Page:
Michael Wacha struggled a bit, giving up four runs in five innings, including a two-run homer to Brandon Phillips.  Wacha’s been better of late, though he may be coming down from some highs that we’ve seen.  Still, you are going to have days like that.  Most of the time lately the offense has been able to pick up a starter with that sort of outing.  They just weren’t able to do it here.

Two hits each by Randal Grichuk and Kolten Wong.  Wong’s been having a solid season and it’s been a consistent one.  His batting average, on base percentage, and OPS are almost identical in the second half as they were in the first half.  When you can hit over .300 and get on base at close to .400, you are doing mighty fine.

Tuesday (10-4 loss at Boston)

Hero: Dexter Fowler.  Three hits, two RBI.  It might not have been enough, but Fowler seemed to enjoy Fenway Park.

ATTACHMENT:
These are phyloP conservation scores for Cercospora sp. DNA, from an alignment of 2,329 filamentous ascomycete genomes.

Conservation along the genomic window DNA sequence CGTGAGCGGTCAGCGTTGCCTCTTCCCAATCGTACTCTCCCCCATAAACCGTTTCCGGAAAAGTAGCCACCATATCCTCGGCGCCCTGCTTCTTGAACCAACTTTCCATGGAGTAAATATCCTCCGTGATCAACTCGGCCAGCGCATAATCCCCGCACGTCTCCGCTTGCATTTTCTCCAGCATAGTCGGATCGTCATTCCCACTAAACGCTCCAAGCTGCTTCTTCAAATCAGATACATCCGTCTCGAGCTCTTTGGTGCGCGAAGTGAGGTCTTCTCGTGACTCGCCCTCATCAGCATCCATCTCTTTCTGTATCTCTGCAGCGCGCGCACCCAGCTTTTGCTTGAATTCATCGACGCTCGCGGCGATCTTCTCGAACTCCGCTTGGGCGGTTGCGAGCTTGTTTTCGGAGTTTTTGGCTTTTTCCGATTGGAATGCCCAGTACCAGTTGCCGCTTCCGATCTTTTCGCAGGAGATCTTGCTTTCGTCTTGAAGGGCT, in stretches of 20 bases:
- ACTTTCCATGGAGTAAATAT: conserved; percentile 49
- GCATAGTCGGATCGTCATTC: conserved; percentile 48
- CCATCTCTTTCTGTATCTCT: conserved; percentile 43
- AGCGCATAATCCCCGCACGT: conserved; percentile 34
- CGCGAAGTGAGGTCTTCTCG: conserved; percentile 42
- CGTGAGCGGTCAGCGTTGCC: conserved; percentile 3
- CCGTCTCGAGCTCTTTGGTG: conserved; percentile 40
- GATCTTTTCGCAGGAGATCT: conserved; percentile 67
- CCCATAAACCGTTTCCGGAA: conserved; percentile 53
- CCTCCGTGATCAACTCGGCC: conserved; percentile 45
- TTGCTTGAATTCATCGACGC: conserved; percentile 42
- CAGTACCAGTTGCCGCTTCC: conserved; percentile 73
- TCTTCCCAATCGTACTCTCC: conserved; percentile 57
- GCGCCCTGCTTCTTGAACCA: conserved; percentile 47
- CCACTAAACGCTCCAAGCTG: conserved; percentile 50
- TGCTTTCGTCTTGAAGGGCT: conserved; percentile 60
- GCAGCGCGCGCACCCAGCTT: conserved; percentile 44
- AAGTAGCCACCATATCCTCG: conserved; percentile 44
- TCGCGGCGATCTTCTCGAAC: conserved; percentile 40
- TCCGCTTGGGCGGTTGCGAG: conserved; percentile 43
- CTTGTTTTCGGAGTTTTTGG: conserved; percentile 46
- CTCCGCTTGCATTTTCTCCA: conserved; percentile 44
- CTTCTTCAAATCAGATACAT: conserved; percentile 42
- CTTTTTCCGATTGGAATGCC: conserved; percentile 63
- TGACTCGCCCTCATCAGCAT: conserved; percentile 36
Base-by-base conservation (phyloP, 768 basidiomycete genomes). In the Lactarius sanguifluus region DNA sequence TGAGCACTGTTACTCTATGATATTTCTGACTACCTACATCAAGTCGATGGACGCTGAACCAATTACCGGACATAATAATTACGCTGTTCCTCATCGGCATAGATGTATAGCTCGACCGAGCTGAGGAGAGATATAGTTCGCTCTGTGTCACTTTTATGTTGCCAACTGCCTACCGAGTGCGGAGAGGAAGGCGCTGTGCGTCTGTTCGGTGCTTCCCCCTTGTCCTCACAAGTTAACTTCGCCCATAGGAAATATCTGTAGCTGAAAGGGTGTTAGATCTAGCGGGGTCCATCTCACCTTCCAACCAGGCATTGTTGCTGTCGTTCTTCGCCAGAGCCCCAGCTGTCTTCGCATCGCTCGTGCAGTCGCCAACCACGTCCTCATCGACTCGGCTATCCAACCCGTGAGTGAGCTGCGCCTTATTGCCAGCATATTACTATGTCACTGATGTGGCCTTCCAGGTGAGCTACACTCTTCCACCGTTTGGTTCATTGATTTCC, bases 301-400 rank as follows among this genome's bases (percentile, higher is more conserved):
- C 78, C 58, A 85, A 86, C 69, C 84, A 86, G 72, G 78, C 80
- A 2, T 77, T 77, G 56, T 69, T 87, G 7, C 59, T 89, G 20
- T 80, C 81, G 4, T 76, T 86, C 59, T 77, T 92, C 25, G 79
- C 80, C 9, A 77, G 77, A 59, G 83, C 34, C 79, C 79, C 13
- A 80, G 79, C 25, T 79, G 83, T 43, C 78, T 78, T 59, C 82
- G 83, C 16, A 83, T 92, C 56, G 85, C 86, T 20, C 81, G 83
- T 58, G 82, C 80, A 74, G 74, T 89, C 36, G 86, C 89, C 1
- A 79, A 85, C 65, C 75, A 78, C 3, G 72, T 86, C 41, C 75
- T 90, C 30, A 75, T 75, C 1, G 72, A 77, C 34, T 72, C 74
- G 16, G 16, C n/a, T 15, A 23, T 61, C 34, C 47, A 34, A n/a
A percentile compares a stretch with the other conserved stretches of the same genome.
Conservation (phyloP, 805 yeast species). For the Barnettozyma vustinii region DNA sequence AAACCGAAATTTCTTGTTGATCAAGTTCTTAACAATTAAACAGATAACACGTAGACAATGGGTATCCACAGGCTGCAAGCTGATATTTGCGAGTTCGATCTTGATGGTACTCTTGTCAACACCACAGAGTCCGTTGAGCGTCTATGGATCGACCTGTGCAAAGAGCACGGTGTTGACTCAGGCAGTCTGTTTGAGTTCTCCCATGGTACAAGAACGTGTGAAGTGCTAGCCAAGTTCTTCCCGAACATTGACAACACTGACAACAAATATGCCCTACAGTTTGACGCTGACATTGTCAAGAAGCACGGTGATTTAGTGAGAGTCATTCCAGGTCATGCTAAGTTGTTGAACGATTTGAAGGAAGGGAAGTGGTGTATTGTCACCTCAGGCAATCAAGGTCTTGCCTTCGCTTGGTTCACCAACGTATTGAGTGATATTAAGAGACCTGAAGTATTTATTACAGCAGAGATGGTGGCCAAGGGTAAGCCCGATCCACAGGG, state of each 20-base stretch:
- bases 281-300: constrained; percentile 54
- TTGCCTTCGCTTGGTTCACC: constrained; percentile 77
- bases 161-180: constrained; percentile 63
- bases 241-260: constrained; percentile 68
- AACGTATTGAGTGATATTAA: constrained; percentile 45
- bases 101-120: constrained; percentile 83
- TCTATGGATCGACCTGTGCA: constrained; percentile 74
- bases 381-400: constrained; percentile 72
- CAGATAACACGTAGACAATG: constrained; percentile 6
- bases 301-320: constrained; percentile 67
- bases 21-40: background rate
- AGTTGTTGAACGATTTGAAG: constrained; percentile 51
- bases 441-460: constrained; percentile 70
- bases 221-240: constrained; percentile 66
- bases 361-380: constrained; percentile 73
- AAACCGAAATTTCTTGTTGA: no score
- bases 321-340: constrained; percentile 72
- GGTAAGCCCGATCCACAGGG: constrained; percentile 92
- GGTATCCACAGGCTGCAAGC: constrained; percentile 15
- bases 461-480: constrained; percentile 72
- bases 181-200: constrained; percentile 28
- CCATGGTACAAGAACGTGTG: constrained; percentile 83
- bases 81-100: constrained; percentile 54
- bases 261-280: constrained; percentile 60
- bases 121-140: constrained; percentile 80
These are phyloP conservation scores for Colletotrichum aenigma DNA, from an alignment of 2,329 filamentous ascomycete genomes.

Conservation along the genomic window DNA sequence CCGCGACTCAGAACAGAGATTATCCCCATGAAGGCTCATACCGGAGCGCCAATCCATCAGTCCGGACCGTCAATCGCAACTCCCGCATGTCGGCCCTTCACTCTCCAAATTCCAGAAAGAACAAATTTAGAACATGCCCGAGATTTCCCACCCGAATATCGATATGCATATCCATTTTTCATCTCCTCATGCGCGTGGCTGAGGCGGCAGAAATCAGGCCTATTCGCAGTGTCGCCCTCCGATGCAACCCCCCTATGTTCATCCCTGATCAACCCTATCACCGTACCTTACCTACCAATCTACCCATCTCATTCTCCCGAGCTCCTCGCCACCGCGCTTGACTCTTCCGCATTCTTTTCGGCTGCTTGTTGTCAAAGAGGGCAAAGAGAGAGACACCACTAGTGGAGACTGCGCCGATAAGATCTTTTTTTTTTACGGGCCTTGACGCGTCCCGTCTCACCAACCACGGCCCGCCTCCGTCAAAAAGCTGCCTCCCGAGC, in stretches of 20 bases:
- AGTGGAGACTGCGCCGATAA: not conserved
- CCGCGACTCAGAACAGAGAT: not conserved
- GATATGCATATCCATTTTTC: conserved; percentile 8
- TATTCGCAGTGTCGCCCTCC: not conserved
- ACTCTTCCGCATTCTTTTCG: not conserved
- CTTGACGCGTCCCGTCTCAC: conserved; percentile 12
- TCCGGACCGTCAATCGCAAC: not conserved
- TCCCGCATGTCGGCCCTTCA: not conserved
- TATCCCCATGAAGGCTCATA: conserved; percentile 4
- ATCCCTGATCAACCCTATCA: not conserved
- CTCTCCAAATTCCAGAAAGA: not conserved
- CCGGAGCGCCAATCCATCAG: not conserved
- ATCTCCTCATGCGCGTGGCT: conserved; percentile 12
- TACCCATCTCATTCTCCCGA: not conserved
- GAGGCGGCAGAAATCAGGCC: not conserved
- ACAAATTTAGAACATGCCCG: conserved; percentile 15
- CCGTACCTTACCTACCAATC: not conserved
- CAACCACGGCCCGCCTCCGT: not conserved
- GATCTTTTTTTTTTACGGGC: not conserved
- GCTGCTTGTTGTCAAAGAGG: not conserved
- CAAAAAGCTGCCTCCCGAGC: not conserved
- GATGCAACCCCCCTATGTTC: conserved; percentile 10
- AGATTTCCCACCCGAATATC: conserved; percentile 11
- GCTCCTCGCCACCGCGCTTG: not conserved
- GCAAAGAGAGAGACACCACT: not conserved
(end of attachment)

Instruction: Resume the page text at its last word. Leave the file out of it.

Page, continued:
Goat: Yadier Molina.  I don’t know the last time I saw a GITP in the box score.  When your two at bats for the night result in five outs for your team, it’s not your night at all.

Notes: Running a Mike Leake who is talking about being physically compromised out into a hitter’s park against an AL team leading their division and, well, you probably aren’t expecting much.  Leake held it together for a while, allowing just one run until the fifth, but when it unraveled, it unraveled quickly.  Even erstwhile reliever Matthew Bowman couldn’t stop the bleeding, coming in with the bases loaded with one out and a 5-0 deficit and immediately surrendering a double and two singles to move the game to 9-0.  There was no coming back from that and while the Cards made a bit of a rally, scoring three in the sixth, the outcome never really was in doubt.